Through collaborating globally we are teaching students conflict resolution and intercultural relations skills, which in turn will help to attain peace and cooperation in the world.
Connections-based learning makes best use of the social technologies now at our disposal and are beneficial for both students and teachers, as Nam goes on to explain, ‘Teachers also have the opportunity to cooperate internationally which enables teaching and learning techniques to be much more exciting. By joining classrooms around the world, we are changing the way teachers design classrooms. They are discovering new ways to teach, opening doors for their students and becoming global thinkers as well.’
The effects of Global Learning are best heard from the students themselves, as Nam has documented in the video below, where students explain they’ve gained skills in areas such as collaboration, discussion, responsibility and technology.
He also told us of one 5th grade student, Minh Nhan, who, after participating in the Water Project as part of Global Learning, spends her weekends working for a charity in a poor province of Vietnam. At the charity, Minh Nhan helps to educate people on water usage and water protection, as well as how to treat polluted water sources.
Nam asked her why she would rather spend her weekends working for a charity than having fun and doing the usual things kids do at weekends. Minh Nhan replied, ‘Protecting water is more important to me because it affects the lives of so many people, so I’ve prioritised it over other things at the weekend."
Now more than ever we need to create positive dialogues between different cultures and to realize that there is more that connects us than keeps us apart. Global Learning has been an excellent way to establish these attitudes in students as Nam goes on to explain, ‘Global Learning makes students global citizens, breaking down barriers and helps students and educators to learn global cultural perspectives.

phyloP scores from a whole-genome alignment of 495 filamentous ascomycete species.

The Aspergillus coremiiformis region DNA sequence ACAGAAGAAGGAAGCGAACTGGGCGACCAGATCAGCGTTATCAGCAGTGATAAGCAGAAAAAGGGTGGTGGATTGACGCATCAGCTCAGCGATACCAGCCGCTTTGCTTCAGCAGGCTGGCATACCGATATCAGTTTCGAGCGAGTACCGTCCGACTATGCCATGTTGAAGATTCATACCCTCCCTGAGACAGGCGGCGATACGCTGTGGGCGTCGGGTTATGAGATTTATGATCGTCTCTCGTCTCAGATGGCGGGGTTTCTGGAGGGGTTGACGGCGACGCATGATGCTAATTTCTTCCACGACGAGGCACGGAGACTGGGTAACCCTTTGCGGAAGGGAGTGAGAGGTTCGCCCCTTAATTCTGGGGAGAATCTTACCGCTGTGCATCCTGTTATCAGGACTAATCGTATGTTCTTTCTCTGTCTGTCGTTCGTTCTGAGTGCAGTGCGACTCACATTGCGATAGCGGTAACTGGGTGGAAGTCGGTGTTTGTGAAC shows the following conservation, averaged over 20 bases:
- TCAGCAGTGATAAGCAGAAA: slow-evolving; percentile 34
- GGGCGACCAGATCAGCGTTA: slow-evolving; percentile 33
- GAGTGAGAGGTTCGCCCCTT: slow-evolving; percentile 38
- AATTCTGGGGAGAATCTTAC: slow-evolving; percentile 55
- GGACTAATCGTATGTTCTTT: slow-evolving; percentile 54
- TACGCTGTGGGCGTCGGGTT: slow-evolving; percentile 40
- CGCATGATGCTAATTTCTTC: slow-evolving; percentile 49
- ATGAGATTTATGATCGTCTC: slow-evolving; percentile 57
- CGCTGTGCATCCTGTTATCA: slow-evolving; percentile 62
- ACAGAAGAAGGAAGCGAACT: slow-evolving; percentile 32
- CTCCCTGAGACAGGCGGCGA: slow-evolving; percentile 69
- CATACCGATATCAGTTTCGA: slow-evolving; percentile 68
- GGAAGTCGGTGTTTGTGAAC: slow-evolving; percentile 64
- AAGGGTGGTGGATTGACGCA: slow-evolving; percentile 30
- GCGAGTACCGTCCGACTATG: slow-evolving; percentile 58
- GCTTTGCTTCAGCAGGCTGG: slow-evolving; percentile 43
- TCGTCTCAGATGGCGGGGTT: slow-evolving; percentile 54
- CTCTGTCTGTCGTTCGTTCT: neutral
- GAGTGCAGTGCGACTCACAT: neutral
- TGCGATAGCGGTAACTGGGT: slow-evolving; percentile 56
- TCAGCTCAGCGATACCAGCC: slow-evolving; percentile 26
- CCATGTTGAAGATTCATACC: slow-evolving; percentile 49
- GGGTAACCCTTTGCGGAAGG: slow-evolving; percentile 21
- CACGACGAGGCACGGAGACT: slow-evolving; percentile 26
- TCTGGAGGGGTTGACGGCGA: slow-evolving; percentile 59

The international aspects involved in Global Learning also increases students’ intellectual capacity and resiliency. Through collaborating globally we are teaching students conflict resolution and intercultural relations skills, which in turn will help to attain peace and cooperation in the world.’
But being globally-minded isn’t just down to the students as Nam says, ‘If you want your students to become global citizens, you must first be a global teacher.’ Nam believes ‘that Global Learning is an excellent way to do this and to be a revolutionary teacher. You have to make changes before your students leave you behind them.’
So inspired by including Global Learning in his classroom, Nam has truly gone on to be a revolutionary teacher by creating his own global projects such as We Are Little Volunteers, Five Safe Fingers. He credits other global teachers for his new-found approach to teaching, telling us, ‘I would like to thank all the global teachers who have inspired my teaching.’
Nam goes to show how it’s never too late – or too early – to update your teaching practices to be in-line with the world that we are currently living in and to utilise the opportunities available for education today. He also proves that most of our current education system is just habit and habits can be broken. It’s inspirational and inspiring to know that we truly can be the change we want to see in the world, we just need the courage, know-how and encouragement to do so.
Fired up to transform your teaching and to turn your students into global citizens? Find out how to get involved in Global Learning on their project page.
Mr. Nam Thanh (@mrnamvas) is a elementary school teacher in Ho Chi Minh City, Vietnam, and a HundrED Ambassador. Nam is the founder of the global project Five Safe Fingers. He is also the winner of Educator of the Year Asia 2017 and Top 50 Global Teacher Prize Finalist 2018.